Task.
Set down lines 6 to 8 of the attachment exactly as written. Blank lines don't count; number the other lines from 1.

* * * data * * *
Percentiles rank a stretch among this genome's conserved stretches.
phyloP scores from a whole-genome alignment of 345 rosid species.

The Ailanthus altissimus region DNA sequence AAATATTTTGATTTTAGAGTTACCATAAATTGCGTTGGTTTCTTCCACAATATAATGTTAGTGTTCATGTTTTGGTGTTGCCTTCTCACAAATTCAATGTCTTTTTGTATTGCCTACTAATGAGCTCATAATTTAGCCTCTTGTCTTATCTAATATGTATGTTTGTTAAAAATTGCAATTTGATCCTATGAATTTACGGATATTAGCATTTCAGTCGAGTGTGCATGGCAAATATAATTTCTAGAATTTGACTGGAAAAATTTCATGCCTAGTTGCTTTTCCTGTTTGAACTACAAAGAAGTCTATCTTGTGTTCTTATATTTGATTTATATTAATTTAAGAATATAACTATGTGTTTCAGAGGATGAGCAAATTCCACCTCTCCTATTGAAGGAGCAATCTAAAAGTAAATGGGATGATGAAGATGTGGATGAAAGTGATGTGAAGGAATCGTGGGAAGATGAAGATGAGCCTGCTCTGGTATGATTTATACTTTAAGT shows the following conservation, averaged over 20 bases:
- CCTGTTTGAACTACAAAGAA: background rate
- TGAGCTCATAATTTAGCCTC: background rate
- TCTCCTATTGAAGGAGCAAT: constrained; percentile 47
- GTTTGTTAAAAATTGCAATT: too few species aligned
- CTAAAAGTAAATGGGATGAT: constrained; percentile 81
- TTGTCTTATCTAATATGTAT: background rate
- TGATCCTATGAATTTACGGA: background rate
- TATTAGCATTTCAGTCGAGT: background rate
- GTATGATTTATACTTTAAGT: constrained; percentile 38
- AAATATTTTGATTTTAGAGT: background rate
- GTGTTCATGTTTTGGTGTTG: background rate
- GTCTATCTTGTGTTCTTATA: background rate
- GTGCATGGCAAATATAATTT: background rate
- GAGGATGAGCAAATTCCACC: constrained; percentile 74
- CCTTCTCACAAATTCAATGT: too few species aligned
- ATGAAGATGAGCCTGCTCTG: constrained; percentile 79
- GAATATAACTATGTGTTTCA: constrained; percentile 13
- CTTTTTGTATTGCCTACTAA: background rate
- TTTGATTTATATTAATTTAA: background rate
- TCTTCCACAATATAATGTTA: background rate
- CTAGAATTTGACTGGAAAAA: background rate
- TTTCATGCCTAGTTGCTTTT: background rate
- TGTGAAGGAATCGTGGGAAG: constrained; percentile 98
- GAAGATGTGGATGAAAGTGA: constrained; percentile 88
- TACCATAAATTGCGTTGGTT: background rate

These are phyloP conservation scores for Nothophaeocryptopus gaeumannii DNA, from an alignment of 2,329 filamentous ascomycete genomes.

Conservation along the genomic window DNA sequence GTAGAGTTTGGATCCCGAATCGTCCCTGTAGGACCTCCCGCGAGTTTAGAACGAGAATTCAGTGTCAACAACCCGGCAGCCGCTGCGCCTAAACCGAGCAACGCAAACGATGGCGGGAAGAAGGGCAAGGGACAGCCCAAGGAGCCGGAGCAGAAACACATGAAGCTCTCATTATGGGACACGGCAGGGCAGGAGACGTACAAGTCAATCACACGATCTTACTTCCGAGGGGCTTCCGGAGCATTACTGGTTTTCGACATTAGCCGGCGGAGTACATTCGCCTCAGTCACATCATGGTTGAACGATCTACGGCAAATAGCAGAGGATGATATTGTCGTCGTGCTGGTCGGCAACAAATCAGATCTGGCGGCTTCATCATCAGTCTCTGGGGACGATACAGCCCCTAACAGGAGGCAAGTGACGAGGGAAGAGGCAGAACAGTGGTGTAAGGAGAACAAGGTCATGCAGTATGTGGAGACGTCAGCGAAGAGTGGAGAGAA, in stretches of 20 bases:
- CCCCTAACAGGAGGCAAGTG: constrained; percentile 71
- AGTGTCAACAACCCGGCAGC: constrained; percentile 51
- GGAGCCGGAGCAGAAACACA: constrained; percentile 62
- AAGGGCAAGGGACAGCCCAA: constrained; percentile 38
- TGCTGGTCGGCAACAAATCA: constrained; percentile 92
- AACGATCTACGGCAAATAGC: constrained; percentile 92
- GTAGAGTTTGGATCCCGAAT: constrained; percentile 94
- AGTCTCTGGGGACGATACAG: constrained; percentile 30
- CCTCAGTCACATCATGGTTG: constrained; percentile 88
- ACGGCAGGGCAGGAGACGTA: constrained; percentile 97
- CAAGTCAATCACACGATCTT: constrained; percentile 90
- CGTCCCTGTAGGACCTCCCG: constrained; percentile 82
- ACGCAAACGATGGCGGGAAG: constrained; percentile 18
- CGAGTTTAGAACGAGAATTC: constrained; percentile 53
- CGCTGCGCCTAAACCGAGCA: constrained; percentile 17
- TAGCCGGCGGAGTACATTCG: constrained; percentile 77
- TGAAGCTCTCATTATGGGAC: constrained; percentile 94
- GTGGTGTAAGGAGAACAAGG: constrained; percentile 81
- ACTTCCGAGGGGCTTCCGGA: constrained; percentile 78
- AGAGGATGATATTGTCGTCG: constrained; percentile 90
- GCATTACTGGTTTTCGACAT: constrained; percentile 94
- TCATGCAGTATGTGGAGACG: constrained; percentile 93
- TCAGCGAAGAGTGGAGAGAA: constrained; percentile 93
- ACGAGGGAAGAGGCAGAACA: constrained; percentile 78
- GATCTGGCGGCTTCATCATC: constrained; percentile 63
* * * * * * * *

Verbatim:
- TCTCCTATTGAAGGAGCAAT: constrained; percentile 47
- GTTTGTTAAAAATTGCAATT: too few species aligned
- CTAAAAGTAAATGGGATGAT: constrained; percentile 81